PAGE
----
India has allowed its people to dream finally, to prosper and to come up the food chain in large numbers; albeit fairly recently and somewhat in a limited capacity. But it’s also true that the gap between the haves and have-nots keep widening — the ostentatious glitter of the new rich sits in sharp contrast to the ever-burgeoning numbers of masses with emaciated faces and withered dreams.

It is not uncommon to see gleaming limos swinging past the homeless on the pavements. It is a perfectly usual sight to see retail outlets selling the world’s best brands as their mannequins in those well-lit shops overlook naked beggar boys standing outside — a silent testimony to the stark contrasts and a reminder of the wide chasm of inequality in dire form.

But, in India, a giant fabric envelops it all, takes in all its diversity and gives it the stability and the direction that keeps the country alive and breathing coherently. This is a giant hand that reaches out and clasps the new-found prosperity, the burgeoning middle class, class wars that simmer and provides it with the rule of law and a sense of direction. These are your power merchants, your movers and shakers and your local Mafioso.

Power vests firmly with those “larger than life” families. They own the wheels of commerce that run the machinations of politics and ultimately determine the future of a billion people. Believe it or not, those with their ancient and time-tested connections and old bonds are still the ones with power and reach. In business, they are omnipresent, in politics they are omnipotent and in society they are ominously influential. Their domination of virtually every aspect of Indian life is complete and their presence is all-embracing. These families with their vast reach and zeal introduce new ideas and new methods to their ways of doing things but are yet to fully accept business principles that are globally understood and accepted.

The Indian corporates that are conceived and managed by these indigenous promoters adopts an approach where the conventional corporate trappings are replaced by an entrepreneur’s deft touch and intuition. Decisions are made, not discussed; governance in its formal sense is projected but not followed and full and complete transparency is talked about but not attempted. Strategy is about opportunities and not necessarily vision. Loyalty is earned and not bought.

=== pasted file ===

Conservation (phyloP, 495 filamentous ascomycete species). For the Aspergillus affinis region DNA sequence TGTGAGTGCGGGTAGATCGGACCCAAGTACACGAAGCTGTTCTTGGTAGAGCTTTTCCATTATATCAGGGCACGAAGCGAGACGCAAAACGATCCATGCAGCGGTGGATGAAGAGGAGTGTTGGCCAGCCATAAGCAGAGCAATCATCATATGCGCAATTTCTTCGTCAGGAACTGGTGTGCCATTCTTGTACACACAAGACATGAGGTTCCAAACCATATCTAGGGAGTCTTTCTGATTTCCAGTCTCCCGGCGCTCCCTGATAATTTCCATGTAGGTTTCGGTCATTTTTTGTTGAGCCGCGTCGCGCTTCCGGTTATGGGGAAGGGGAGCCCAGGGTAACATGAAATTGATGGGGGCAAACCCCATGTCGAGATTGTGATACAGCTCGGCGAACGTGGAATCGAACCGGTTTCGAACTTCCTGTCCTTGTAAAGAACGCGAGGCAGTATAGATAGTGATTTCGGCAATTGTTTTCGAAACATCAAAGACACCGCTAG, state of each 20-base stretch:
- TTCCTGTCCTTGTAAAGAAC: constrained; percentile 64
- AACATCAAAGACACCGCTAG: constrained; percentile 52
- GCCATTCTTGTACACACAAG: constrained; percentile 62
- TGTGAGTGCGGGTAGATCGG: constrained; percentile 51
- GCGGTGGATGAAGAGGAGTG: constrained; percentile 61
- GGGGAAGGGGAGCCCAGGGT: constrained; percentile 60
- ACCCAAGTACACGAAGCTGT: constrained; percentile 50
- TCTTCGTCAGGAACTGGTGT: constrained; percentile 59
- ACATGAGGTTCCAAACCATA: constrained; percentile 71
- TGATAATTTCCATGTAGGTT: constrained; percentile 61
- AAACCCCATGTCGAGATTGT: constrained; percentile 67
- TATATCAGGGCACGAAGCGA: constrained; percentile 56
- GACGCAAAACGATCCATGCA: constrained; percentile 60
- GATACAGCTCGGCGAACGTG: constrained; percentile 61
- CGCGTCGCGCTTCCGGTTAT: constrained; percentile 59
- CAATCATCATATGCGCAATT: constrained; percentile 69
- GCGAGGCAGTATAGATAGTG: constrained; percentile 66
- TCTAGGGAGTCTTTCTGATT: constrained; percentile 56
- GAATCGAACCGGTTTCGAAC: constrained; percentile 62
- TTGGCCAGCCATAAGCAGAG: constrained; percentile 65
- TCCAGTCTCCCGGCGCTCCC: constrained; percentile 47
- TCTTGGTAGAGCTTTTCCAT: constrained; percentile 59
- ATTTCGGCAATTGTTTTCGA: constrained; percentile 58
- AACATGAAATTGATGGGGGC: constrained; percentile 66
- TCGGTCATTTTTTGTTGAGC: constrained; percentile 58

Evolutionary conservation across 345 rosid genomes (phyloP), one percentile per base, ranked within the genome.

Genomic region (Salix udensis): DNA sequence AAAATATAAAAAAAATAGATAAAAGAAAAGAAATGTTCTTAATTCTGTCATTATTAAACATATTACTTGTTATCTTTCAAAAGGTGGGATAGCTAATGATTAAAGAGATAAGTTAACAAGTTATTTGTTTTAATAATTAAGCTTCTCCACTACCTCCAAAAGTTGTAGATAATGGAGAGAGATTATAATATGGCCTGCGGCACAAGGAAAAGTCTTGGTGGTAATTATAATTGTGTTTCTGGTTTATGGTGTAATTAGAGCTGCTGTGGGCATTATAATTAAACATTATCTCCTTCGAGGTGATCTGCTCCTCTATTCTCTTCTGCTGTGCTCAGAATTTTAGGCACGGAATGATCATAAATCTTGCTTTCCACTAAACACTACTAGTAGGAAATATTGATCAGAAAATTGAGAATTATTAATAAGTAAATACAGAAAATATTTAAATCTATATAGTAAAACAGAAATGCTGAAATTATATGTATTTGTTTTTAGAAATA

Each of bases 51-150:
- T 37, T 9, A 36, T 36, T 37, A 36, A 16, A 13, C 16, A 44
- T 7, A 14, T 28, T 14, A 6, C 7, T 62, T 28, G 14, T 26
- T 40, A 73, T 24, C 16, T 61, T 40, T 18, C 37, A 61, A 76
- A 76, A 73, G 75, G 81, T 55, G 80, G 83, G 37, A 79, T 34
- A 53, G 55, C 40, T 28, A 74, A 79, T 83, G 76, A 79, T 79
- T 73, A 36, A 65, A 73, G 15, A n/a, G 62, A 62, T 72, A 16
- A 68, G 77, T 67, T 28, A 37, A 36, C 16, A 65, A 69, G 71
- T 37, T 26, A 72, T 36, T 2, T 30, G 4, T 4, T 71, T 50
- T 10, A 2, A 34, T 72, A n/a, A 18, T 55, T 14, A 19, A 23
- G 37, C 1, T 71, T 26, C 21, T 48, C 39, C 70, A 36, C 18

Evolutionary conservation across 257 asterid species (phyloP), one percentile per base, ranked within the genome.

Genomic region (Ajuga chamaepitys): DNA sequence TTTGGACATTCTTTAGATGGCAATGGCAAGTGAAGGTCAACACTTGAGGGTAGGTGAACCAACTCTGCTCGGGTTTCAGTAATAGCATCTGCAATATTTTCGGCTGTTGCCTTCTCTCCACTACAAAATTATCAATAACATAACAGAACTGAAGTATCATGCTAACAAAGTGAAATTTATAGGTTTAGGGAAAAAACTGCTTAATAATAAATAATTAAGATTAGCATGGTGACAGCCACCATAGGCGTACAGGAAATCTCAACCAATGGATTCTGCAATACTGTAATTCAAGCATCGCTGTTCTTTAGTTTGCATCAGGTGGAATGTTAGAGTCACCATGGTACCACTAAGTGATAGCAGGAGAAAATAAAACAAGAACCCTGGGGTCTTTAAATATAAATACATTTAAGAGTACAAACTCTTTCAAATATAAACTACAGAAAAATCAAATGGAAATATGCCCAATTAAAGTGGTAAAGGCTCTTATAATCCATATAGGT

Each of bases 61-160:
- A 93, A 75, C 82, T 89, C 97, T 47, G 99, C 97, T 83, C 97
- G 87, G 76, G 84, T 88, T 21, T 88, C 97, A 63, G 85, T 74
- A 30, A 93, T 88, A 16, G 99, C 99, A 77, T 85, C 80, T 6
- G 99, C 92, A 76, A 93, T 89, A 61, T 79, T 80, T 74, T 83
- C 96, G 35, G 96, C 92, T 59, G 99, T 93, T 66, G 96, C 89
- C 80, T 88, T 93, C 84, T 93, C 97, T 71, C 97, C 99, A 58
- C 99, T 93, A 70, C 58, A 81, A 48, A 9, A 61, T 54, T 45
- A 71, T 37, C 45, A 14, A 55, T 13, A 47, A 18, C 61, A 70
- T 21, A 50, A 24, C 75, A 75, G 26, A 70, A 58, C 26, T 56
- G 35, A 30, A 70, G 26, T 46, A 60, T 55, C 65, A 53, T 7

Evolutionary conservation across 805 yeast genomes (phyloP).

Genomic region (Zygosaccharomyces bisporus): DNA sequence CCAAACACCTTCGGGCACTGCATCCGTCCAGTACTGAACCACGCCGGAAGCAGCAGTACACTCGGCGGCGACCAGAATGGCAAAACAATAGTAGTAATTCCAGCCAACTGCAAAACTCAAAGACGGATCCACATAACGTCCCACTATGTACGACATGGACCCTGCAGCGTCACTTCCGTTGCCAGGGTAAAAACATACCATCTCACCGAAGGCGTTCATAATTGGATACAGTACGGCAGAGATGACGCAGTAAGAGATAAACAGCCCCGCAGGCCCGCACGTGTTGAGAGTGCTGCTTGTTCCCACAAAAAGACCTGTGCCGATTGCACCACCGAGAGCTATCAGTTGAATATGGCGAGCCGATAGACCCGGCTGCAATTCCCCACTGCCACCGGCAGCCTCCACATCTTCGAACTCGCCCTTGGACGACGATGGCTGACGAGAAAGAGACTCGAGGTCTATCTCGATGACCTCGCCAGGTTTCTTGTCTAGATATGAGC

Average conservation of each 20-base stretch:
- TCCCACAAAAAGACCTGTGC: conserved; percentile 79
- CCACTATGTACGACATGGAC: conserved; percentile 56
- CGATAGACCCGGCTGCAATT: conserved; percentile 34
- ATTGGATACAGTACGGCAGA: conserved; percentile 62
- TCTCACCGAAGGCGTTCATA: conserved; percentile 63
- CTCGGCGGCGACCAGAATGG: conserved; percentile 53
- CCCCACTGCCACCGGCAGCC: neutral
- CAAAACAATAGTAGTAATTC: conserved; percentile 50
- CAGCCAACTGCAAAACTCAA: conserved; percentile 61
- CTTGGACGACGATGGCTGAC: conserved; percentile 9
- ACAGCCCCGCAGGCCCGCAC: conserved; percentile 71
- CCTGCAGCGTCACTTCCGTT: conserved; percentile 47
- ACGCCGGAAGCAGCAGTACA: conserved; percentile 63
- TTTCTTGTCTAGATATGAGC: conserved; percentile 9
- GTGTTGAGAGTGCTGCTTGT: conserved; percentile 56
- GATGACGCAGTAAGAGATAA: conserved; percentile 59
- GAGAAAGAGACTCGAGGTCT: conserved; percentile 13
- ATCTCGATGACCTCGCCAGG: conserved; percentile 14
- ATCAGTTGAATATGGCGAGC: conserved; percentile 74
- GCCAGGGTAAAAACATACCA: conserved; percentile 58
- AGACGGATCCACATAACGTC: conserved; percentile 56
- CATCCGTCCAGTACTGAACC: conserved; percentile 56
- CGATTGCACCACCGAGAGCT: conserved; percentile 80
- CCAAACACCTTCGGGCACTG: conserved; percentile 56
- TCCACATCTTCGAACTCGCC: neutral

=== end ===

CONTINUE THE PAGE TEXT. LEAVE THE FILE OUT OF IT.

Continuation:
These people are amazing — consummate in their approach and slick in their action. They are a sincere and highly disciplined lot. They are religious too as is the rest of India and can be found in the many famed holy places across the country, followed eagerly with much fanfare by an adoring media. They bring a peculiar brand of management and philosophy to everything they do. They view their people as their own property. They look after them well as one would look after one’s highly prized race horse and adopt a highly patronising approach toward dealing with most people’s issues. They demand loyalty and obeisance and they practice command and control.

Herein continues the evolution of India. An evolution where the old are still alive and well and the new are pushing forward but have many miles to go.

The end result? An anachronism at certain times and anarchy at others. An effort to accept change very often sacrificed at the altar of fear and insecurity. A naïve approach to issues backed by years of being frugal which protects them from excesses. A person must now find a way to be successful in India in this cauldron of confusion and transformation.

  • Dave Harris

    I have a tremendous respect for how India has yanked itself up by own bootstraps after hundreds of years of colonialism. I also have great admiration and gratitude for the deep spiritual teachings from great Indian thinkers for thousands of years and their numerous contributions to science, technology, arts…I’ve even visited your beautiful country and now I fully understand why all those ancient explorers were constantly seeking sea routes to the east!

    The Achilles heel of India’s greatness however, is its entrenched CASTE SYSTEM – a glass ceiling of its own creation reinforced by the British class system that prevailed for almost three centuries. Strange that you never mentioned “caste” even once!!! This reminds me of how white SAns pretended like apartheid never existed while they tried desperately to be fully accepted by the rest of the world. Similar to SA, India will have to fall further behind before it recognizes that urgent action needs to be taken to eradicate this cancer from its society. I have yet to see ANY society, in the history of our world, that systematically oppresses part of its own population, EVER prospering for any length of time without resorting to brute force e.g. colonialism, dictatorships…. Maybe some world history scholar can prove me wrong.


  • Dave Harris


    I suppose when you describe India as a “complex” place – this is really a euphemism for f*****-up, isn’t it? I’ve heard of numerous tales from South African Indians, most of whose forefathers emigrated to escape this opression, visiting India and recounting their surreal close up encounters with the caste system – a rude awakening indeed!